The USDTRY pair has been in a remarkable, bullish rally that has pushed the Turkish lira to the lowest level on record. The pair rose to a high of 9.8545 on Monday before it settled to the current level at 9.6160.
Turkish Central Bank
The recent rally of the USDTRY was triggered in September when the Central Bank of the Republic of Turkey (CBRT) concluded its monetary policy meeting. In that meeting, the bank decided to cut interest rates even as data showed that the inflation rate had risen sharply.
Shortly afterward, Recep Erdogan, the country’s president, decided to fire three CBRT officials. The media reported that the three officials had opposed the bank’s decision to cut interest rates.
All these events culminated in last week’s central bank meeting. In it, the bank decided to cut interest rates for the second month in a row. It cut its primary interest rate to about 16%.
All this makes the CBRT an outlier in monetary policy since many central banks are thinking about tightening the monetary policy. The Brazilian central bank has pushed rates higher several times this year. The same is true with the Russian Central Bank. At the same time, the South African Reserve Bank is expected to make a modest increase in the coming months.
In Western countries, New Zealand and Norway have already boosted interest rates, while in the United States, the Fed is expected to start tapering in the coming meeting.
The USDTRY has jumped because of how unorthodox the CBRT’s thinking is. The bank believes that higher interest rates lead to higher inflation because they make it more costly for companies to borrow.
The CBRT has also argued that higher interest rates will not lead to low inflation because of supply factors. Besides, the reason why inflation has risen is that oil and natural gas prices have jumped as OPEC has maintained low production. Also, the ongoing supply challenges cannot be solved by monetary policy.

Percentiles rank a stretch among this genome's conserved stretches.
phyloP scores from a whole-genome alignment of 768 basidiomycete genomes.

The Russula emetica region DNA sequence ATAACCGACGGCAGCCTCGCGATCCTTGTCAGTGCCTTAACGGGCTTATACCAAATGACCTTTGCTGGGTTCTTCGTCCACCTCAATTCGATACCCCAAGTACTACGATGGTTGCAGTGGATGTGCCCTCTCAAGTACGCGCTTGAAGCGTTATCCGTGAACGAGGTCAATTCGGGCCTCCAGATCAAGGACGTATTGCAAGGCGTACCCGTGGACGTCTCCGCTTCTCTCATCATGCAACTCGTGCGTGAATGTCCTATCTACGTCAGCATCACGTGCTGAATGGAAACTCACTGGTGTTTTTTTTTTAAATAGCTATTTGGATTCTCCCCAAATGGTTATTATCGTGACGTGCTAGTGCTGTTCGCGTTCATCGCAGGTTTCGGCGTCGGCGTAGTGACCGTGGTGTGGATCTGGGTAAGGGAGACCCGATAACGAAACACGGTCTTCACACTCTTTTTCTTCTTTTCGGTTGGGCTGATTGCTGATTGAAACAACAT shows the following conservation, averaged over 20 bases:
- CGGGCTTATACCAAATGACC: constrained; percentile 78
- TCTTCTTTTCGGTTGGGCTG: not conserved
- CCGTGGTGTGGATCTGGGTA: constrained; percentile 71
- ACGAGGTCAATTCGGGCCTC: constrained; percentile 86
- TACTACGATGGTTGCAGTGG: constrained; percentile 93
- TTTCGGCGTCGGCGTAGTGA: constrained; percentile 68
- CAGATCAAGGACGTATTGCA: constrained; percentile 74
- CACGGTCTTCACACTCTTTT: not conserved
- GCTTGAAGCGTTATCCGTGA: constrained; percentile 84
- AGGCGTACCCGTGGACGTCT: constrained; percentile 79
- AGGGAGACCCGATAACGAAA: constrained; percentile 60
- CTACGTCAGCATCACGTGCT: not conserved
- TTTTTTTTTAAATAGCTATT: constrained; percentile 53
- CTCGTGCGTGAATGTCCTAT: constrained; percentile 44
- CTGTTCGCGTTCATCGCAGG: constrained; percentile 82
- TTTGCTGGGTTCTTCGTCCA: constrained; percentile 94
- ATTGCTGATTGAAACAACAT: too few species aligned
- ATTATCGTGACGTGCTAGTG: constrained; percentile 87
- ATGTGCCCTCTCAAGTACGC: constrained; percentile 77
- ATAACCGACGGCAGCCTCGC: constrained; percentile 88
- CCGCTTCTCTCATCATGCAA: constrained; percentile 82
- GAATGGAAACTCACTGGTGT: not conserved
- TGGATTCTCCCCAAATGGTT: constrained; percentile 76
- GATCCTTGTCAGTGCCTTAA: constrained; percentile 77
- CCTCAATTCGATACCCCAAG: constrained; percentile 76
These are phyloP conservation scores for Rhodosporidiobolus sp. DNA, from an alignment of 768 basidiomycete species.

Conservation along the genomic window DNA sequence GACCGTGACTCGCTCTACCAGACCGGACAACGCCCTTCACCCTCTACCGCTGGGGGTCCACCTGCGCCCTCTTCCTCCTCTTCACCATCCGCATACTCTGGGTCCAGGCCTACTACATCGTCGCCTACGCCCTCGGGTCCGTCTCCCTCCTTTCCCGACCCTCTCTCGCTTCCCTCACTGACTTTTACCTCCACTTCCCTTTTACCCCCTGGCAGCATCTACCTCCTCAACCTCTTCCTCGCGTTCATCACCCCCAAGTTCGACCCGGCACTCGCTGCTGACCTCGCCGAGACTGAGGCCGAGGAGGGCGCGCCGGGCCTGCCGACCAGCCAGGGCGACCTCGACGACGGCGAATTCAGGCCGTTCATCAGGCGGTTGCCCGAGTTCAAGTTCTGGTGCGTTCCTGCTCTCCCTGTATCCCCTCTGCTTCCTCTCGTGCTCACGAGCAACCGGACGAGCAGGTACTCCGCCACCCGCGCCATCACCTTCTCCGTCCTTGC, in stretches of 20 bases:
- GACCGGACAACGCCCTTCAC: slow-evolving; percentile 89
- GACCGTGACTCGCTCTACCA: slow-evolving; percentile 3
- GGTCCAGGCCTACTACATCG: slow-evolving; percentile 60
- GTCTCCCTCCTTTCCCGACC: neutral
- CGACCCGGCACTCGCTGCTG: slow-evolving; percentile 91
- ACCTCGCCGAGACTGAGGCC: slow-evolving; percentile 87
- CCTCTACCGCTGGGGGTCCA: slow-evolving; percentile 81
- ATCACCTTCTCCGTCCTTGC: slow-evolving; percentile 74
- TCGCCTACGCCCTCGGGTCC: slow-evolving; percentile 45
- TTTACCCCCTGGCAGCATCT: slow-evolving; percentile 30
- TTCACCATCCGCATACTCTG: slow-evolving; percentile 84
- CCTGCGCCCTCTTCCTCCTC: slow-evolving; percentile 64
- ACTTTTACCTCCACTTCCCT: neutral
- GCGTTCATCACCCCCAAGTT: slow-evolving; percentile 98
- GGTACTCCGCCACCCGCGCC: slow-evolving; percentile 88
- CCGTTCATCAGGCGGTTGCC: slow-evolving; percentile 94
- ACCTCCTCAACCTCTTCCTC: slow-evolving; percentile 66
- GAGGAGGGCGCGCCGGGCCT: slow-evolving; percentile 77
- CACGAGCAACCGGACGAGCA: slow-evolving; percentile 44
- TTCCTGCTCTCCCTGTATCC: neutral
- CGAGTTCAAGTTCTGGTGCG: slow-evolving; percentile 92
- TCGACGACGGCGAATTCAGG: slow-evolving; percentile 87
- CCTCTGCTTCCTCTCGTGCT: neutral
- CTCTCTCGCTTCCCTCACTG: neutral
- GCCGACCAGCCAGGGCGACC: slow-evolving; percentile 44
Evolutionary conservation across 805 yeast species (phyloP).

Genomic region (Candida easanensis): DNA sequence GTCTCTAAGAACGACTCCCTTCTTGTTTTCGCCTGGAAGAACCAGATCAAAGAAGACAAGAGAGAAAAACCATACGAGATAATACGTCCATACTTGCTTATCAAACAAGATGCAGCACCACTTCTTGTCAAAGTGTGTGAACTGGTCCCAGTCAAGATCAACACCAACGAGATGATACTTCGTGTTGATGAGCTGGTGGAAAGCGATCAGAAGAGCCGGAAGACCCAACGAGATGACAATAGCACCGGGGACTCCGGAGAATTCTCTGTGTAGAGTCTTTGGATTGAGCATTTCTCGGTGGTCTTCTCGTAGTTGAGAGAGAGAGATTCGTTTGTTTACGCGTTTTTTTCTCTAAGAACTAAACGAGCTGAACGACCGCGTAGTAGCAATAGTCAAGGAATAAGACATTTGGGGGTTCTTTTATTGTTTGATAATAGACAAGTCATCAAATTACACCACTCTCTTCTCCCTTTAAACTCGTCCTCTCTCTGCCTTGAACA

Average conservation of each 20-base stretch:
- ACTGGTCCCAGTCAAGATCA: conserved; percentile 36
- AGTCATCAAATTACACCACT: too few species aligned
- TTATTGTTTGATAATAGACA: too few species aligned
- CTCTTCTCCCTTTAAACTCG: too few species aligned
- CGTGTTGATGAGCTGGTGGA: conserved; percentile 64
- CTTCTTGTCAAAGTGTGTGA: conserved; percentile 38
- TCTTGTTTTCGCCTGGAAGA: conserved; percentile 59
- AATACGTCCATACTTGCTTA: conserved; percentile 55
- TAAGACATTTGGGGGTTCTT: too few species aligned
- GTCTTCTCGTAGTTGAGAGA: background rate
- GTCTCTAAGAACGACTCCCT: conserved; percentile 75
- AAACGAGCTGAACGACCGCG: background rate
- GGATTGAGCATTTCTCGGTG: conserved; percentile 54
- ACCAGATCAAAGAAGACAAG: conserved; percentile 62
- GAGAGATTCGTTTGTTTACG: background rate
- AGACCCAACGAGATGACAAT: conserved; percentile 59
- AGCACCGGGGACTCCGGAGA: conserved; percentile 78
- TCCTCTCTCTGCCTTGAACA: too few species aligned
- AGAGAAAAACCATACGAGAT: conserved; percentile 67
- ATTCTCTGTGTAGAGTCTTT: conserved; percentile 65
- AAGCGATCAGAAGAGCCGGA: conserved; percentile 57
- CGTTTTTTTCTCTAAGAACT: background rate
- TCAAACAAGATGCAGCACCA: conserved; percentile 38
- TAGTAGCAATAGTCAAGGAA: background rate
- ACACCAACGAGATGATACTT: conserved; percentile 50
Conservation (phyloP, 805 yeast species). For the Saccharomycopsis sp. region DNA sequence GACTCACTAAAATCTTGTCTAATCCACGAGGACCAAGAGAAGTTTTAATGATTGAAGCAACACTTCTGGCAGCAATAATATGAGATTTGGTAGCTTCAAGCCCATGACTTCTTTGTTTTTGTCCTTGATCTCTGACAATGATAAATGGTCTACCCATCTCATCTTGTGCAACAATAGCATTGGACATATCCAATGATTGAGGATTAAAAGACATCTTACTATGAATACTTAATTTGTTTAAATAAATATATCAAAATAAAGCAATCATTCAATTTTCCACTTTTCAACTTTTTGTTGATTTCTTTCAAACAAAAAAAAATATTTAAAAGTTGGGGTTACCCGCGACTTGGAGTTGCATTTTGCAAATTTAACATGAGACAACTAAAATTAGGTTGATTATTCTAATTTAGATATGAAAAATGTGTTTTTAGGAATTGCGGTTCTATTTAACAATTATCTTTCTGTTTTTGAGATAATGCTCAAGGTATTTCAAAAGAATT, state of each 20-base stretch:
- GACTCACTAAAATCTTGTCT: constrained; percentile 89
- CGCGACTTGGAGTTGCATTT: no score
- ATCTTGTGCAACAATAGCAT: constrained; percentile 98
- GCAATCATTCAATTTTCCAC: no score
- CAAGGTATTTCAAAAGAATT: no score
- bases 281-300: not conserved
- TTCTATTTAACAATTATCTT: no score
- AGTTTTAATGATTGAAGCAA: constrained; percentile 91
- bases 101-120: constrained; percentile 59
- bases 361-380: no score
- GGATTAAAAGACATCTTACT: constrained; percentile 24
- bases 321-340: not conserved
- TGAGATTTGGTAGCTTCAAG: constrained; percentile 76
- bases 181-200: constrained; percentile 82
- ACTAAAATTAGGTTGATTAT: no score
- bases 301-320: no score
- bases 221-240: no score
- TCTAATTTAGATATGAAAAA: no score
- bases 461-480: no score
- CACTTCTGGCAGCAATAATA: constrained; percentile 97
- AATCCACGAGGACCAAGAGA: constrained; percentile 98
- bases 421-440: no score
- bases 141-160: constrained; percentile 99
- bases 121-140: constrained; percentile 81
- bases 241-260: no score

Geopolitics and the Turkish lira
The USDTRY also soared on Monday after a spat emerged between Turkey and some Western countries. Last week, a group of western ambassadors wrote a letter demanding the release of a political prisoner who has not been charged with a crime.
In his response during the weekend, the country’s president threatened to expel these envoys. Such action would push relations between Turkey and the west to a new low. Besides, these countries would also need to expel their Turkish envoys.
In all this, Turkey would have more to lose because its economy is relatively smaller than that of Western countries like the US. The USDTRY pulled back after the Turkish government moved to calm these tensions.
Looking ahead, the next key catalysts for the USDTRY pair will be the latest US consumer confidence data scheduled for Tuesday. Corporate earnings will also have a role to play.
The daily chart shows that the USDTRY soared to an all-time high on Monday. It then pulled back modestly and is currently trading at 9.6158. It remains above the 25-day and 50-day moving averages. It is also above the ascending trendline shown in red, while the MACD is substantially above the neutral line.
Therefore, the path of the least resistance for the pair is to the upside. The following key level to watch will be the psychological level of 10.